|One wild and crazy peripatetic |
Not that I'm sure he did. As it happens, Apollonius of Tyana was also among the books I compared to the Gospels. Though it is placed in the category of "bioi" or biography by some scholars, rather than myth, I found that it shared very few of the characteristics that define the Gospels, and support their historicity. I compared it instead to a Saturday Night Live skit, which I think it much resembles -- the lead role could be played well by Steve Martin, in a suitably pompous voice.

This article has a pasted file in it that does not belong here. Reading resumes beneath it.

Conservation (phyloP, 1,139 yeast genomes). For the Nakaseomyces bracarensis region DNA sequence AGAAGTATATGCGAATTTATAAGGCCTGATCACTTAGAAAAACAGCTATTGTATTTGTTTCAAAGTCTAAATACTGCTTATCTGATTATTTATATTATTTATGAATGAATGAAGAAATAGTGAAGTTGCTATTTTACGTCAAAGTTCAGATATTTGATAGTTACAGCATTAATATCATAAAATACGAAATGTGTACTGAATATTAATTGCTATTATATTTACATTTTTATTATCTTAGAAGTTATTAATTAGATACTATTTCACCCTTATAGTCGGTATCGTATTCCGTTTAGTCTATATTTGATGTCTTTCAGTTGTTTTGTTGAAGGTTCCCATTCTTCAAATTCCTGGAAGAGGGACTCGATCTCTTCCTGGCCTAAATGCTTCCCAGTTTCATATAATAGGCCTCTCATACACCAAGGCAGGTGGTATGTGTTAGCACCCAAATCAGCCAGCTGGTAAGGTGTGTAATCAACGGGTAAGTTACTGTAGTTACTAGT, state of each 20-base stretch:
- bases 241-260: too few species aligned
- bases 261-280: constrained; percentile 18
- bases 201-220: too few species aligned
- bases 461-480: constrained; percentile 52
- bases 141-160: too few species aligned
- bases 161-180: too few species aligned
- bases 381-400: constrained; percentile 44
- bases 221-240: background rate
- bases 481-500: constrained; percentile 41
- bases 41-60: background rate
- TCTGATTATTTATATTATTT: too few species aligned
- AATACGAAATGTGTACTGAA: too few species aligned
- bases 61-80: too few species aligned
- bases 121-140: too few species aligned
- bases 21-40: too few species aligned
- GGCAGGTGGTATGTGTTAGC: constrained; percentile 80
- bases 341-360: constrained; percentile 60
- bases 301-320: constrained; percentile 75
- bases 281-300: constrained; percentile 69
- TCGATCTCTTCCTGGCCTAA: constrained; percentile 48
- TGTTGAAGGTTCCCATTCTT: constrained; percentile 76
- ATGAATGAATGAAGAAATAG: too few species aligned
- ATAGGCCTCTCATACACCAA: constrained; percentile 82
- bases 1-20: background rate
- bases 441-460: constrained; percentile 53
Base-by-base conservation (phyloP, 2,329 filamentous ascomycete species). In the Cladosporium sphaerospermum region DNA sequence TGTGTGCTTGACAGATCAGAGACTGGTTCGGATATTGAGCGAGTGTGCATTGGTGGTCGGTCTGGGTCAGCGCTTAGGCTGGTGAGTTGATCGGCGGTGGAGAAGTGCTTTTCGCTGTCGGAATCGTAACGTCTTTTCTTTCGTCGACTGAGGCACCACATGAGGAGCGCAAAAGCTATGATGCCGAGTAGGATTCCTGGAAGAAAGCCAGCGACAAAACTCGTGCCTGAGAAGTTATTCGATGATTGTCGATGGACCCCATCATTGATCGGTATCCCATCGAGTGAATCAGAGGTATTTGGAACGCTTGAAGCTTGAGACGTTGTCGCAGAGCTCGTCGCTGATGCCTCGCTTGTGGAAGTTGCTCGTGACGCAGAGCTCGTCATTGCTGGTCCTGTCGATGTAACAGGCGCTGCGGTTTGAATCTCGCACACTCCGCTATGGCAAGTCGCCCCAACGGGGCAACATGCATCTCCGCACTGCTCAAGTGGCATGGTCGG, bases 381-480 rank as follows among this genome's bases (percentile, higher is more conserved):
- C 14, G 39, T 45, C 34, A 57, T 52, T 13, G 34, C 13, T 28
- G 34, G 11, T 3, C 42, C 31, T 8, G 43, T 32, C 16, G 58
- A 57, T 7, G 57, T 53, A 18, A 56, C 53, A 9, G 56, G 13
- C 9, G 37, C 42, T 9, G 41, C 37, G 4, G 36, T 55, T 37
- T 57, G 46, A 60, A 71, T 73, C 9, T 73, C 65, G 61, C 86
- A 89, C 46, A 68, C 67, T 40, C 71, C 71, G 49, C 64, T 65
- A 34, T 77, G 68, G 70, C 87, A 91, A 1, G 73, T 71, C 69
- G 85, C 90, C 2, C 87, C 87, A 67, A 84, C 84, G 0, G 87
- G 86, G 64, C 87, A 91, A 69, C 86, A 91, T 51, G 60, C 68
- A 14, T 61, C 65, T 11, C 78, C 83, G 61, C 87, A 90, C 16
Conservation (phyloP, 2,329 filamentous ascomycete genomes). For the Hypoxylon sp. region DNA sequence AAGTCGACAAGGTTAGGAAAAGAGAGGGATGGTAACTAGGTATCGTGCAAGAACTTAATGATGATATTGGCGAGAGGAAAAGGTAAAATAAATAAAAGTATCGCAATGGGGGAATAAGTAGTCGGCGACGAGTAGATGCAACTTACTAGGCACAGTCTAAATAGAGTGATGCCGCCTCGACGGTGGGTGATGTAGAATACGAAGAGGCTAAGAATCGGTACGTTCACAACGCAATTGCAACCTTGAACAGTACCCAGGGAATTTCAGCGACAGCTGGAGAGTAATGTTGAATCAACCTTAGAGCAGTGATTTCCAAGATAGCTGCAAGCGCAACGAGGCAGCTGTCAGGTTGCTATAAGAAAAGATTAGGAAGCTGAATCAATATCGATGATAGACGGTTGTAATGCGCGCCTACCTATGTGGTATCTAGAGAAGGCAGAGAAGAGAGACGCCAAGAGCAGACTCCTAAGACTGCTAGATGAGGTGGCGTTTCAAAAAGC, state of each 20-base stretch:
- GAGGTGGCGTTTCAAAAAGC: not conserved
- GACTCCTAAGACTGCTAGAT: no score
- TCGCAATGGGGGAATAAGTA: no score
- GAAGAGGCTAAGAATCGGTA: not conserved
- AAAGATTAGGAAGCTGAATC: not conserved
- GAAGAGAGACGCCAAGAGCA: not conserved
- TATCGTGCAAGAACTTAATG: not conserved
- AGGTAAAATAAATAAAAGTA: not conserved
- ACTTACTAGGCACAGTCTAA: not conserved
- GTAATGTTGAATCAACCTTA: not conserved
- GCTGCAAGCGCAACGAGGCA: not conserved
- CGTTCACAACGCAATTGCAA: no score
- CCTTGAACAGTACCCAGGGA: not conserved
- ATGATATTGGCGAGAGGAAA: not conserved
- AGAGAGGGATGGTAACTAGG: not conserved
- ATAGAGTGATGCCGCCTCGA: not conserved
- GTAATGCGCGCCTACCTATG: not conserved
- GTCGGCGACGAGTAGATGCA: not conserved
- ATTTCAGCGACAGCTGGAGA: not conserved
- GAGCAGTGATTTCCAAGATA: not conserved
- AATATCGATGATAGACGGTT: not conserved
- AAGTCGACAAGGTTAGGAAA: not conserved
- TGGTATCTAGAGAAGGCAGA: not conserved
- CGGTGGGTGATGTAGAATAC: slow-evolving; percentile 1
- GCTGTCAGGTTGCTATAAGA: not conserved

Nor do I think the vague and late account of Apollonius' apotheosis has much in it worth commenting on.
As an element in many attempts to explain away the resurrection, mention of Apollonius of Tyana shows desperation. If they could find better parallels, they would. Apparently there are no serious parallels not only to the Gospels as a whole, or even to the ressurection accounts. Something new has entered the primary world -- the Word Made Flesh, dwelling among us.